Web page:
The number of carbs in that slice of toast, the grams of fat in yogurt and the amount of protein in egg whites—if all of those nutritional values have escaped you, it’s time to get back to basics. If you’re looking to lose five pounds, the best new way is good old-fashioned calorie counting.
“No matter what plan you’re following, fat loss boils down to one simple equation: burning more calories than you con-sume, so long as you maintain or increase your muscle mass,” says Gary Reinl, coauthor of Get Stronger, Feel Younger: The Cardio- and Diet-Free Plan to Firm Up and Lose Fat, one of the latest books instructing readers to keep track of calories again. In other words, you can cut carbs, eat low-glycemic-index foods or ban fat all you want, but you still won’t trim down if you’re eating more than you’re burning.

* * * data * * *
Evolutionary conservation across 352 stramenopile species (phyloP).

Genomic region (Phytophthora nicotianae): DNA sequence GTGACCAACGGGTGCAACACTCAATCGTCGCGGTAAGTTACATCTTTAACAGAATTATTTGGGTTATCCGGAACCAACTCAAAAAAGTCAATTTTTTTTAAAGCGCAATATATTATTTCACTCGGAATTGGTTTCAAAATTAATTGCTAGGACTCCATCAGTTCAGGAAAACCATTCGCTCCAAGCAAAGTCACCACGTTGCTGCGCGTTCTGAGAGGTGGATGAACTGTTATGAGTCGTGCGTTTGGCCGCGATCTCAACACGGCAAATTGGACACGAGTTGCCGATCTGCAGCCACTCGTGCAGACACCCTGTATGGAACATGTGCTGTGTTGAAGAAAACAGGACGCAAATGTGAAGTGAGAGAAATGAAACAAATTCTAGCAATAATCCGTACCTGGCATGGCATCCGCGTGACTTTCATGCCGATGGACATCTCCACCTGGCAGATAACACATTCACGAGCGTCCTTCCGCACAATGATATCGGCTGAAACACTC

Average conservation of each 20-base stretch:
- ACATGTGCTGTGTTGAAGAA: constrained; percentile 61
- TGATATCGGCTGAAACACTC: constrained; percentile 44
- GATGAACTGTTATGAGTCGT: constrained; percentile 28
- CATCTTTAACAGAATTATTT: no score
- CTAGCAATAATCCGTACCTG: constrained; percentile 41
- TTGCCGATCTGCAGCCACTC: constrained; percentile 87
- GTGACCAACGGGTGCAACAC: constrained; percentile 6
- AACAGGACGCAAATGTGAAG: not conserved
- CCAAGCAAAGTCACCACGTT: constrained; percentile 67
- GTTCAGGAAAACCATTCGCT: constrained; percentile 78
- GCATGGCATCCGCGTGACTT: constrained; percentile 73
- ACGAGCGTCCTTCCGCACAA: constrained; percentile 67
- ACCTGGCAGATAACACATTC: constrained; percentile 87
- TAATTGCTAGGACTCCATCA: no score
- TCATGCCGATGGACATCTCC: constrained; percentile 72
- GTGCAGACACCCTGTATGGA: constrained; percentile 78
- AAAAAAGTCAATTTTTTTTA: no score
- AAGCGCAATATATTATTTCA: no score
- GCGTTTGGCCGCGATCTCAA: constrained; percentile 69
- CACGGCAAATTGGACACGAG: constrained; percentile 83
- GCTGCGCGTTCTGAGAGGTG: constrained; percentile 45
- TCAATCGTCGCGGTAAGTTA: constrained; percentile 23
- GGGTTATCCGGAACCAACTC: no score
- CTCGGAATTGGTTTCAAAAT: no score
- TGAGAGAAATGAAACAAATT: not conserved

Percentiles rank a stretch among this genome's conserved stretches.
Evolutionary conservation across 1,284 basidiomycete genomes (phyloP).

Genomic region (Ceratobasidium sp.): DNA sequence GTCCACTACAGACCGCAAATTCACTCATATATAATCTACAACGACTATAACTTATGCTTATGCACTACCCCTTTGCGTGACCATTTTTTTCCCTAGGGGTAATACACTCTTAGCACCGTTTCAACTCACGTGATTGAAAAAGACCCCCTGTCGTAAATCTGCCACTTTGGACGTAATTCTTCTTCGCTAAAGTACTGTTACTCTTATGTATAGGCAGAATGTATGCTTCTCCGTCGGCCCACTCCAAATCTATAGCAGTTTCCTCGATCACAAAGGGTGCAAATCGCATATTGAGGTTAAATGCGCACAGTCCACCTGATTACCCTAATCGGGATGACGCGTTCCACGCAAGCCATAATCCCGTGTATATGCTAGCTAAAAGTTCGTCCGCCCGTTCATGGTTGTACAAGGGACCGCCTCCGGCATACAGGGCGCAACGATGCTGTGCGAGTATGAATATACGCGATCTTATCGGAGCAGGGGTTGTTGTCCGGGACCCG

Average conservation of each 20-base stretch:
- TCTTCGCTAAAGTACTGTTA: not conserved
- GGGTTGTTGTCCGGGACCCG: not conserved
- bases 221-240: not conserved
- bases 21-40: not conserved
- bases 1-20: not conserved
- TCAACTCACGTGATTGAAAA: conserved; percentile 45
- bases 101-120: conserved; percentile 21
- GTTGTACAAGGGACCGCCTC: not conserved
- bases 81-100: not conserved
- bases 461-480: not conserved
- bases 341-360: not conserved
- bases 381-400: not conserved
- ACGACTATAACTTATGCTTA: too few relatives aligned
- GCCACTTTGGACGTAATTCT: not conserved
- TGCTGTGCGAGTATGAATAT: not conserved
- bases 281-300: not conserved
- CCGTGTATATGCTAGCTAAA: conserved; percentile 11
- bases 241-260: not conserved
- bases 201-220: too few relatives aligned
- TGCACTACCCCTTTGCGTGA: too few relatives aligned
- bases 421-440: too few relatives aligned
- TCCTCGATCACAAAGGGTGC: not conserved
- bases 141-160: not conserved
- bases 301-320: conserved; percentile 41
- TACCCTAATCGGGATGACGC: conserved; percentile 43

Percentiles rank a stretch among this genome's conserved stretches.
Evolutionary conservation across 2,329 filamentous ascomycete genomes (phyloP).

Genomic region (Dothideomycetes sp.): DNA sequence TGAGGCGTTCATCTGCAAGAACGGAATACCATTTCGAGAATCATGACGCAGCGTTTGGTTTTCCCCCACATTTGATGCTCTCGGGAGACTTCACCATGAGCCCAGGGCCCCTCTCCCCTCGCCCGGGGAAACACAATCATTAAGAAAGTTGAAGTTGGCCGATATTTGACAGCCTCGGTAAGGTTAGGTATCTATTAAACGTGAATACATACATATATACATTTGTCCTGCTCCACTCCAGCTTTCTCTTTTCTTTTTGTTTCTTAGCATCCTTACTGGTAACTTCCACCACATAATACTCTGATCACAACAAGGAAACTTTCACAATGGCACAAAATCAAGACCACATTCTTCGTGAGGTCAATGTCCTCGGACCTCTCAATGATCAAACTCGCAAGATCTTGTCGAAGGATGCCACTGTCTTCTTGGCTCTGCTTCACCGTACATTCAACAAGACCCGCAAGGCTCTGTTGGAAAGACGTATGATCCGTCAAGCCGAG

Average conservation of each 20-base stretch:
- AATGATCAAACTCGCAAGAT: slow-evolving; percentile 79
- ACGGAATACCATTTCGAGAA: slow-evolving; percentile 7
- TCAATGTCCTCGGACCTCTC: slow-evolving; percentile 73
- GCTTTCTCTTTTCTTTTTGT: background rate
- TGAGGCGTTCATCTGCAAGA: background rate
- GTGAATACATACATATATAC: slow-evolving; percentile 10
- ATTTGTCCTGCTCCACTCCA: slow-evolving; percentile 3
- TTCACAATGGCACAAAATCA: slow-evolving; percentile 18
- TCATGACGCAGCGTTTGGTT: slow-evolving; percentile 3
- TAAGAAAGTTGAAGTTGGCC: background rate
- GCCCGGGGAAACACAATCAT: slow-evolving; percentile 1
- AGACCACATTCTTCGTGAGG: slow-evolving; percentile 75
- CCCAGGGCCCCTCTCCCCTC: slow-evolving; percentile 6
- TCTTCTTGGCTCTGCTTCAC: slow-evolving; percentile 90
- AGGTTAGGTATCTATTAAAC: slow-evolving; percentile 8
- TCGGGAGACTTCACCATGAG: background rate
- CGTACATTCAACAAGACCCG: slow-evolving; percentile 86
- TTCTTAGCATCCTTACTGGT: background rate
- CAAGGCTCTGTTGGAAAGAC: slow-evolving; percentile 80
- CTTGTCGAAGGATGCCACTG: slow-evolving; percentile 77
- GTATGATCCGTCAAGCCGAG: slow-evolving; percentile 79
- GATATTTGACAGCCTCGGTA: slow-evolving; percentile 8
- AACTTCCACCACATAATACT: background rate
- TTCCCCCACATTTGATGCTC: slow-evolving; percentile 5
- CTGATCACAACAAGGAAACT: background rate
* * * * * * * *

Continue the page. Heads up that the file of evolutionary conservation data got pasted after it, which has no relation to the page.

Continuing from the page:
Let’s go back to square one: calories are a measure of energy in food. Lulu Hunt Peters’ bestseller, Diet and Health, with Key to the Calories, published in 1918, was the first book to outline a method of counting calories as a way to regulate weight. To lose one pound of fat, the calorie-counting method says you have to burn about 3,500 calories. To do that, you could choose to eat 500 fewer calories per day for one week, burn an extra 500 calories per day for a week through exercise or combine the two by eating less and expending more.
While the approach has risen and fallen in popularity, a recent analysis of 80 weight-loss studies, published in the Journal of the American Dietetic Association, revealed that curbing calories—with or without exercise—was the most effective method of keeping weight off for more than four years.